To give a human example, brothers: even with a man-made covenant, no one annuls it or adds to it once it has been ratified. Now the promises were made to Abraham and to his offspring. It does not say, “And to offsprings,” referring to many, but referring to one, “And to your offspring,” who is Christ. This is what I mean: the law, which came 430 years afterward, does not annul a covenant previously ratified by God, so as to make the promise void. For if the inheritance comes by the law, it no longer comes by promise; but God gave it to Abraham by a promise.
Paul is offering a defense of what he has taught, that the Galatians have drifted away from. Paul preached a gospel message of freedom from the law, where our relationship with God is no longer based on a set of rules and regulations, but is now a relationship based on a love for God that guides our thoughts and actions. This relationship supercedes the law.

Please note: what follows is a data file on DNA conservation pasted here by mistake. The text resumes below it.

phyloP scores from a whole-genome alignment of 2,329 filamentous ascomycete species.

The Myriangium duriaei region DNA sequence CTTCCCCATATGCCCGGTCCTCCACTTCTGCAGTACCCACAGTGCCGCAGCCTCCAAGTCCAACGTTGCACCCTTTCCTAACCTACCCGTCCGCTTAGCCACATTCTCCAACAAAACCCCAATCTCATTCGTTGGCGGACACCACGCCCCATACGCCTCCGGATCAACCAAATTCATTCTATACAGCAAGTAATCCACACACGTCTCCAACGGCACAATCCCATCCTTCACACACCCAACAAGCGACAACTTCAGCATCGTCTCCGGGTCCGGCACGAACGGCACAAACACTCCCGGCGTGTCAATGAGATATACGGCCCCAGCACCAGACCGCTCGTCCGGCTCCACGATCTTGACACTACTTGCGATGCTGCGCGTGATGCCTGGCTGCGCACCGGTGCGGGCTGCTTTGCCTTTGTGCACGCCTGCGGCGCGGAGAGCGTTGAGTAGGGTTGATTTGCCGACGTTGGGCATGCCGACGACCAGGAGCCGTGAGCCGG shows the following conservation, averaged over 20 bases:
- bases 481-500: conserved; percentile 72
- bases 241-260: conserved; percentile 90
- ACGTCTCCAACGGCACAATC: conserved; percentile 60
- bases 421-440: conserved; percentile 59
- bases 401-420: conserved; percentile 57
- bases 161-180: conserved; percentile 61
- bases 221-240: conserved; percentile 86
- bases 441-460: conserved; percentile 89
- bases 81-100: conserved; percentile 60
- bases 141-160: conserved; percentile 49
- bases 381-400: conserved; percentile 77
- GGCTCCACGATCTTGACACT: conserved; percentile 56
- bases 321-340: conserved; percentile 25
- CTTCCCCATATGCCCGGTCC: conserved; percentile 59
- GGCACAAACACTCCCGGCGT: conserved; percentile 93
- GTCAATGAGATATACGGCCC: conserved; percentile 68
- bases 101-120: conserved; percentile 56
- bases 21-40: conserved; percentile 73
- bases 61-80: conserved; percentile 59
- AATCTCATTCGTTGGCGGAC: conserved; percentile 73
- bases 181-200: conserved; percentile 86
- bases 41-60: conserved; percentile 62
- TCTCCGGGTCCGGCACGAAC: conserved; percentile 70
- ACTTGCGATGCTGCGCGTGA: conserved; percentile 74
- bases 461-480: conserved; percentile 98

So Paul creates an analogy, based on something that they should understand, human law. Even with man, once a covenant is established, no one can change it on a mere whim. Whether it be the decree of a king or the constitution of a country, no one can modify that on their own.
Promises were made to Abraham and his offspring (singular). Paul says that that offspring refers to one, and that one is Christ. It was not for another 430 years after the promise that the law came into existence, so how can the law be a means of fulfilling the promise? The law does not change or fulfill the promise, therefore our fulfilling the law (if that were even possible) does not void the promise, nor does it enable us to fulfill the promise.
He does on show that if our inheritance (salvation) is through the law, then inf fact, God has broken His promise that He gave to Abraham. And God does not break His promises.
So why, Galatians, Christians, Brothers, are you seeking to follow and external obedience that in itself has nothing to do with your salvation?
God does not break His promises.